Good day again dear reader, Happy Easter and welcome to this day four summary of my Bluesfest experience and what a fine one it has been thus far. That is despite the onset of the dreaded Byron Shuffle that happens this far into the festival that even solid well-supporting shoes can do little to save you from. Your feet throb uncontrollably, so hard they burn, no matter what you do to try and relieve them. Only sitting brings but brief respite as you must rise and walk again. Oh the pain.
…all thoroughly worth it of course!
Our 2nd last day was to be spent casually wandering around with only a couple of definite ‘sees’ on our lists. In my previous post I mentioned catching up once again with Scottish singer KT Tunstall but that didn’t happen as we didn’t arrive on site until after her set had started. A delay buying and eating a wonderful chocolate coated frozen banana had some bearing on catching anyone’s set. These bananas are sold to raise money for a local charity called the Uncle Project that mentors disadvantaged young boys with responsible adult father figures. A greater reason to buy a frozen fruit there can’t be.
We headed for the small Juke Joint stage, passing a packed and closing KT’s show at the Cavanbah. We were checking out the Candye Kane Band, someone I knew nothing about. As we made our way to the stage left side of the barrier, Tom explained that Candye was a large bosomed black lady who sang down a storm, playing piano with her breasts. Hmmm…this should be interesting I thought. Through a gap in the back stage curtains, I caught glimpse of a lady dressed in retro looking, 1930s like garb, talking with the stage manager. I wondered if this could be Candye but as she was neither large and big bosomed let alone black I wasn’t so sure. After the band warmed up with an instrumental intro (and what a top guitarist BTW), this same woman appeared stage right to the announcement ‘welcome the love of my life, Candye Kane’! The look on Tom’s surprised face was priceless, although I’m not sure he was happy with my jibe about oncoming Alzheimers…anyway, turns out this was the same Candye he had seen 12 years ago but she had fought off cancer which had clearly left its mark on her. She was quite a performer although we both left Sandy to see out her set after a few songs as we wanted to catch Tim Rogers.
I confess. I love the work of Tim Rogers. He is one of my favourite song writers and one of my reasons for looking forward to coming to this year’s festival. Why he hasn’t had more commrcial success is a discredit to the music buying public and radio programmers of this country. Apart from his career with You Am I his solo and other collaborative work is always of the highest calibre. He is witty, self-depreciating and a clever wordsmith, all facets on display during his performance on the Delta stage with friend Shane O’Mara whom he jokingly refers to as his ‘son’ at one point. Rogers seems a little surprised at the large gathering for his set and he really shouldn’t be. He jokes with the audience, has digs at his lack of ability to forge a bigger career because of his ‘depressing’ songs (interrupting one tune to state that one great line was why he was Australia’s 127th best songwriter), all the while more greatly endearing himself to the appreciate crowd. Something was bugging him during his set though as he managed a couple of sarcastic barbs that seemed aimed at the stage crew but for anyone who has attended a You Am I show this prickliness is part of who Rogers is and only to be expected. The crowd loved him all the more for it and demanded one more song from him but as he left the stage saying he didn’t want to go over time for Booker T, I could only admire the ragged dignity he carries himself with.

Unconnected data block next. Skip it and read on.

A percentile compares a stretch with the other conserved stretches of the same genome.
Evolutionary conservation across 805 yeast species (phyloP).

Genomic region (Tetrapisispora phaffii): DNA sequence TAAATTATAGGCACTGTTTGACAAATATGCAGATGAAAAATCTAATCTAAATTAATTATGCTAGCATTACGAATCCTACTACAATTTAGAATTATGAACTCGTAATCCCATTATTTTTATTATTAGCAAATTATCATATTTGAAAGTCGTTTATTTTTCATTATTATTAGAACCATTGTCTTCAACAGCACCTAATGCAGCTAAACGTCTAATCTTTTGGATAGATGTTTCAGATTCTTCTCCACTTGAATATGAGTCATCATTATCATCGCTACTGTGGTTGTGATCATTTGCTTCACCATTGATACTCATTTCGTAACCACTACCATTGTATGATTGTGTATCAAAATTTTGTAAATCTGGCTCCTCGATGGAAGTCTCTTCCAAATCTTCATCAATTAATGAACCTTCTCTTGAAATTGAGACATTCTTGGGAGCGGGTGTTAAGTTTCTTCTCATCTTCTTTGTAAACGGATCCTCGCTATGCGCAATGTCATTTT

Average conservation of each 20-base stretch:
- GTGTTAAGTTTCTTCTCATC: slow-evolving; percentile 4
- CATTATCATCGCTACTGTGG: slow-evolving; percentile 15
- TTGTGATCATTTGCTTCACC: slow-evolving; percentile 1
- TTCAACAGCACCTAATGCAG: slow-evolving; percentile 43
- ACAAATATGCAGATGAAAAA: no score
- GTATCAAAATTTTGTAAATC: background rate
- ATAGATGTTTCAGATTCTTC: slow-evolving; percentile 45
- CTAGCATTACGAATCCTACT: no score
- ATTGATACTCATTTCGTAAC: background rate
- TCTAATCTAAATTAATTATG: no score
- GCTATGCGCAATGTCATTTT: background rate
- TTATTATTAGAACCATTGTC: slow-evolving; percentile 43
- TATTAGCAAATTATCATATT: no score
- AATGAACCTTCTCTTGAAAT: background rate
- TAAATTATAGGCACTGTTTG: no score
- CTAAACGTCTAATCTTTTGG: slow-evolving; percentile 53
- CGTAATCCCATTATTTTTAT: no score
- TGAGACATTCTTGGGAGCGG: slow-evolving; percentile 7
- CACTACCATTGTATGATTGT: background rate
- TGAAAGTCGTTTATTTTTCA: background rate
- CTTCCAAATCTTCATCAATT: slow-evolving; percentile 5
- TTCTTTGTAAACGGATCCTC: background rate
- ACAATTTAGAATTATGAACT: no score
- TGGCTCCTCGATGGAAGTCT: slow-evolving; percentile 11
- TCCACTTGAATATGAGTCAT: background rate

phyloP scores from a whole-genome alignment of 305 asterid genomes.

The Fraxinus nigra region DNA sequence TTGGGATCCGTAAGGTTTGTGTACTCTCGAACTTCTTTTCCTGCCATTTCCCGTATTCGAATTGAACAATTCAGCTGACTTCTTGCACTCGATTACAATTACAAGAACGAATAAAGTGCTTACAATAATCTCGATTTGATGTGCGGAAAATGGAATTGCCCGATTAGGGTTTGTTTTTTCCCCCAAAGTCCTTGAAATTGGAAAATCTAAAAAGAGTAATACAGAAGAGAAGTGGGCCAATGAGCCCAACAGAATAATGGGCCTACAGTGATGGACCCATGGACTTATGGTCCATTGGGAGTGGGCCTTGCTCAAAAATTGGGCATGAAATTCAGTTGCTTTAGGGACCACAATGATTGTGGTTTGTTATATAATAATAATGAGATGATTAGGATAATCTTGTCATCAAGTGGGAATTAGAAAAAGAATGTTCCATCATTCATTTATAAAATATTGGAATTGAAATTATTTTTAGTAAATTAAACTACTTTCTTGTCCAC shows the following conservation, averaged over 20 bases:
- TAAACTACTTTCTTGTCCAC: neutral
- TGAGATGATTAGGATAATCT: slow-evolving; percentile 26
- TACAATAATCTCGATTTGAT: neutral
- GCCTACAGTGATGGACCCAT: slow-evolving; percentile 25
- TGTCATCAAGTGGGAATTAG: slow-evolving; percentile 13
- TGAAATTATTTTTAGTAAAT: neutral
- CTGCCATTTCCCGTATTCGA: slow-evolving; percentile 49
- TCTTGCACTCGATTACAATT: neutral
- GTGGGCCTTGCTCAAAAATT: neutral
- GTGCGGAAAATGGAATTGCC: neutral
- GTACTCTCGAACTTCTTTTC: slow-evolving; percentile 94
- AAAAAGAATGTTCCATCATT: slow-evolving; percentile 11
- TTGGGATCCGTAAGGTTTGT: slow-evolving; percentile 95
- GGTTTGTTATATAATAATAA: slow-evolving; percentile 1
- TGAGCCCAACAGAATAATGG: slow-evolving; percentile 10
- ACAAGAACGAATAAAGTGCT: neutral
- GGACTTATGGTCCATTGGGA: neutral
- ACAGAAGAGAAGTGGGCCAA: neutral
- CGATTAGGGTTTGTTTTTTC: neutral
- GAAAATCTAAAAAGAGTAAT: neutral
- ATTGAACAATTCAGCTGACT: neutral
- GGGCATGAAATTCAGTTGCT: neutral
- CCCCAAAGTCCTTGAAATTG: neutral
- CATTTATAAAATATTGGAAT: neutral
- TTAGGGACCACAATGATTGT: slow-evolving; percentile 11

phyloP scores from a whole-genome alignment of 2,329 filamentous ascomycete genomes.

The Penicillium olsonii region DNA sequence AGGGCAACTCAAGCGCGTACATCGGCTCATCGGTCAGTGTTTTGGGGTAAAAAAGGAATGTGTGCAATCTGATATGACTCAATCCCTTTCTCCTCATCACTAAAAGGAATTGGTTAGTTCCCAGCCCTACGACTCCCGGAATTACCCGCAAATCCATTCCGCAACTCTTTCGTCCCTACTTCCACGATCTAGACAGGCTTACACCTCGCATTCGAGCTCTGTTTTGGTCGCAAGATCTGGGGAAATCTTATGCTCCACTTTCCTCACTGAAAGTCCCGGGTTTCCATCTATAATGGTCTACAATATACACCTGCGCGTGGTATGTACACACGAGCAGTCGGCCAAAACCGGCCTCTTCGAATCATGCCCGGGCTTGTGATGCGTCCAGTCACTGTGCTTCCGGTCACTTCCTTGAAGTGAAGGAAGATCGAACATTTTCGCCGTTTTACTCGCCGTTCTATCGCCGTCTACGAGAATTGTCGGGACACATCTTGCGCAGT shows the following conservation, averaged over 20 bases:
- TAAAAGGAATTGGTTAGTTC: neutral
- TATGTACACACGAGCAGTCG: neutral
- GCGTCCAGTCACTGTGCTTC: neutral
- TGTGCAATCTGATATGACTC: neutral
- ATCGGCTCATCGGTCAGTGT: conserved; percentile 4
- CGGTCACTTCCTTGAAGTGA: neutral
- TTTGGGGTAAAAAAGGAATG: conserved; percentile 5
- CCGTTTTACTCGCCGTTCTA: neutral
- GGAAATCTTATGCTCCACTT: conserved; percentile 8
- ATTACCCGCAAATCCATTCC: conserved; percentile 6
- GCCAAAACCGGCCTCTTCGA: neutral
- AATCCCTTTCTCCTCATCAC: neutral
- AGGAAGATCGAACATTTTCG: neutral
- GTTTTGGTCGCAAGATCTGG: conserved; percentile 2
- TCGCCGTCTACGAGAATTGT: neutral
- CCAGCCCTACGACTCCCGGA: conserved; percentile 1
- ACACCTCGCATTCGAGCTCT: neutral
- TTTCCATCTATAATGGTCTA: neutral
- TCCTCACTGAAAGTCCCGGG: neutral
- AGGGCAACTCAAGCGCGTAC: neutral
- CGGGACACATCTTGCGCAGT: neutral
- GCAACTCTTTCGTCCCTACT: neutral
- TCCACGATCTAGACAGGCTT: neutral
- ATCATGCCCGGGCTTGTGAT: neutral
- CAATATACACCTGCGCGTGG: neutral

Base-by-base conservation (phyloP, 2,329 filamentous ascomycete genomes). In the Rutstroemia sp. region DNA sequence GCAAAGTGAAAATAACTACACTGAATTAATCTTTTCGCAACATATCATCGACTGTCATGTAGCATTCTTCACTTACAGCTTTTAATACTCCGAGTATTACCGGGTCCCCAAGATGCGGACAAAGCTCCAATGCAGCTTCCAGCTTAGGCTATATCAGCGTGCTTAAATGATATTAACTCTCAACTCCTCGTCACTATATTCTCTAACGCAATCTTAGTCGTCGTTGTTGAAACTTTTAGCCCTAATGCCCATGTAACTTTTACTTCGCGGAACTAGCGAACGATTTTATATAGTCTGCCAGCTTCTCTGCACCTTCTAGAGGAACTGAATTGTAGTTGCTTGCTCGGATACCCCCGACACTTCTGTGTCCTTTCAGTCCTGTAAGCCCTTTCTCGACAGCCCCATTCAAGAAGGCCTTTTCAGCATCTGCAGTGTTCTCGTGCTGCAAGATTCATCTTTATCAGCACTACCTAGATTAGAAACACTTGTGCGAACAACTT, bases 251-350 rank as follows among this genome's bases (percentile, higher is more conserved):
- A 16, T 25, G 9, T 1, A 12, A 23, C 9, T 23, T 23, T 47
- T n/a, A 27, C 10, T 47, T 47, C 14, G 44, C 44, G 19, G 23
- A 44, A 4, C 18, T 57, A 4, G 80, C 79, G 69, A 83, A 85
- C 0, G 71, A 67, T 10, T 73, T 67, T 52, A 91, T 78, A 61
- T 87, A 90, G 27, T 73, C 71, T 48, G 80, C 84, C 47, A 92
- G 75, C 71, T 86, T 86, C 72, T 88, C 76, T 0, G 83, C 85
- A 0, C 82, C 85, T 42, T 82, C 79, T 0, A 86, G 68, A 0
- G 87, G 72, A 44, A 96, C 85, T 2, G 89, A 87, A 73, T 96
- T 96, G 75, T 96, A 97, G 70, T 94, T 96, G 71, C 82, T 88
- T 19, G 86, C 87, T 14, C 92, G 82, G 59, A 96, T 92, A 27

The only other act on today’s bill we all wanted to see was the Magic Band (yes, my third time) so we wandered around, catching a couple of drinks, enjoying the food and general atmosphere of the festival.
My friend Sandy insisted I get a photo with an Easter bunny following an earlier comment made by me about the Easter Bunny overlooking Byron…sorry, it was the best I could do…
We wandered around in and out of tents catching some great performances (Saidah Baba Talibah was full on funk and rock), some not so great (sorry but someone has to tell James Cotton his harp playing was off) and the pleasant but not worth hanging around for (Jimmy Vaughn) with throbbing extremities (that’s FEET).
Of course witnessing the Magic Band made everything that came after seem redundant, like the time I saw the Stooges at Big Day Out and left as the White Stripes came on. I mean, how could you top that? The MB were just sublime, an intoxicating mix of off beat takes on blues and jazz, all played with great expertise and humour, singer ‘Drumbo’ Ford forgetting the words to a song and then making that a performance in itself. Absolutely wonderful and a great way to close off an evening. Sorry Jimmy, you just couldn’t maintain my interest after them.
We also took time to check out a guest advertised as Mystery Performance. The large crowd gathered in the Jambalaya tent were abuzz with who it might with comments ranging from Joss Stone to a close forensic examination of all the gear and mic stand placements. Alas, for the performers I feel as well as the majority of the audience, the ‘mystery’ guest were none other than Australian funk/soul act Saskwatch. They are good but clearly not what many in the crowd wish to see as they leave in masses before even one song had ended, with us in amongst them.
We headed home, another quick exit favouring us yet again. A top day yet again and for all the talk of this being a weak line-up this year, I am feeling well satisfied with my Bluesfest experiences. The last day coming up and one I feel will be just as good if not better than the days before.